My message in our Jan/Feb issue to readers was (and continues to be), “If you earned the money, have the money and want to spend it, you certainly should.” We know life has its unexpected turns, and as long as you have the money to pay the rent for the next couple years, buying something for someone special (including yourself) is in my opinion quite O.K. It is a main reason we haven’t dumbed down our editorial with lower price points as many magazines have done. In fact, my point was that when our wealthy readers spend, they are not only bringing some happiness and satisfaction for themselves and their loved ones, but are also helping the economy regain its footing.

So far, my President’s Letter has been the subject of scrutiny in venues including Harper’s, NPR, numerous blogs, and recently The Wall Street Journal, where Robert Frank wrote the following story:

The P.R. Problem of the Rich by Robert Frank

Did the wealthy cause the economic crisis or are they merely victims?

The question has been the subject of a debate spurred by the publication of a letter in Elite Traveler, a luxury magazine distributed on private jets. The letter to readers was written by Elite Traveler Editor Doug Gollan, who said the rich are being wrongly persecuted. He told jet-setters to ignore the attacks and keep spending, since their spending keeps the economy running:

“As we enter 2009, it is amazing to see how the general media has tried to shame wealthy individuals into not spending. The fact of the matter is the economic slump was not caused by the wealthy, it was caused by aspirational consumers who took out bigger mortgages than they could handle, leased cars they couldn’t afford and took vacations they shouldn’t have.”

“Should a person with a net worth of, say, 100 million have scaled back his or her holiday party because of the times? If we want to speak about getting the economy going again, the answer is no….I do hope you continue to do the things that provide you the enjoyment that you’ve earned and your financial wherewithal supports. ”

The letter was then reprinted in the May issue of Harper’s Magazine (subscription required) and apparently touched off all manner of populist outrage. In a follow-up interview on NPR’s “On The Media,” Mr. Gollan added that politicians in Washington are only adding to the unfair attacks since “trying to explain to the general public the importance of rich people is probably not what you would call a great campaign platform.”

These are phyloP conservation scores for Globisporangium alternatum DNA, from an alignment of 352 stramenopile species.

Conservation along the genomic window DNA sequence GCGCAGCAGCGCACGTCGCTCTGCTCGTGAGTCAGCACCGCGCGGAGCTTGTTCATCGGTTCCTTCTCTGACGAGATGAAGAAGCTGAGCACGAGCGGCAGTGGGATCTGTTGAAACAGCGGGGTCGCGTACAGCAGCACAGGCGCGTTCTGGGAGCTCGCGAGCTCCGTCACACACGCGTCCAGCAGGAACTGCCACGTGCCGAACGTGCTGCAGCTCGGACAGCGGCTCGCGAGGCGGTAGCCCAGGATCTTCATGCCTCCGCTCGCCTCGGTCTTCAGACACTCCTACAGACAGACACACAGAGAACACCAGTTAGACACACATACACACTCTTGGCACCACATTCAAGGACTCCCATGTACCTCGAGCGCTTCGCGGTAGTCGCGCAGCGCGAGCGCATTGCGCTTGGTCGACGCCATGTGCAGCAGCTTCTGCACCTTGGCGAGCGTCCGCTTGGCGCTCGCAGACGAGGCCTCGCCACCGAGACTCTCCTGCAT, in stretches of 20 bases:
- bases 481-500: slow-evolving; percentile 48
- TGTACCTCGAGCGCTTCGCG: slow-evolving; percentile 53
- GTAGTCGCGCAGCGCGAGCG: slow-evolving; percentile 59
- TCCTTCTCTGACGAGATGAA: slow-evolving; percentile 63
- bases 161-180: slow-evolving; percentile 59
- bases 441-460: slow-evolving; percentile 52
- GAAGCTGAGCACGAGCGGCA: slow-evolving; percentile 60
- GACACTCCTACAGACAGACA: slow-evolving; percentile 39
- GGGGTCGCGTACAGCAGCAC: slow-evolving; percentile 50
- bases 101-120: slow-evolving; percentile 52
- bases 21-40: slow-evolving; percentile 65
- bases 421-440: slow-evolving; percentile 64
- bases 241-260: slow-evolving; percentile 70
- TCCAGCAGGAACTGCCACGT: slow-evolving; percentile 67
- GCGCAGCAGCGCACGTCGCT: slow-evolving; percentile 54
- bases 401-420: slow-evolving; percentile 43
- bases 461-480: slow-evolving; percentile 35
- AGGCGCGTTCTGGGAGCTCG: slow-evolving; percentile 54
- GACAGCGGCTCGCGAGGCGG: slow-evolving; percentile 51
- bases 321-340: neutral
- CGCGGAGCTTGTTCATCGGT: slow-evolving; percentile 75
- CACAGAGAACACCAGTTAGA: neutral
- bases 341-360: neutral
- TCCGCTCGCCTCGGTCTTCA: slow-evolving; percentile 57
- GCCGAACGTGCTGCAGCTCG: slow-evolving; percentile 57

Mr. Gollan makes some important points. Spending by the wealthy does create jobs, though so do their savings and investments. We would all be better off today if the wealthy kept spending, though it might be better for their PR and damp any populist outrage if there spending favored less in-your-face conspicuous consumption and more quieter, service-related items-like restaurants, vacations, hotels, household staff, etc.

But assigning blame for the financial crisis is a bit more complicated. Sure, a statement like “the economic slump was not caused by the wealthy” probably passes muster, but the wealthy certainly deserve a share of the blame-as does almost every sector of society. The rich borrowed, leveraged, made risky bets and lost site of the long-term consequences of their actions, just like everyone else.

Elite Traveler’s BPA audited circulation aboard private jets and mega-yachts in over 100 countries means your ad is guaranteed to reach the highest spending luxury audience in the world no matter where they are from and where they happen to be today – each issue is read by 407,000 readers with a Household Income of $1 million +, the highest of any magazine or newspaper in the world! Sources: 2007 Prince ET/MMR for others.

4. Conde Nast’s Concierge.com on Elite Traveler…

Below is from a recent report on Concierge.com outlining our encouragement of readers to keep spending.

Clear as Mud: Business Travel is Totally Cool, Except for When it Isn’t

After laying low for a while, the business travel industry is pushing back against critics who claim that first-class seats and lavish retreats aren’t appropriate in the current economic environment. Insurance company AIG came under fire last October for sending executives on a week-long retreat at a luxury resort and spa shortly after receiving relief funds, while auto executives were ridiculed for flying their private jets to Washington for the bailout hearings. With so many people in dire economic straits, it seems tacky for companies to flaunt their wealth these days, but is it fair to single out business travel as an unjustifiable expense? Or is it a cost of doing business that helps the economy as well?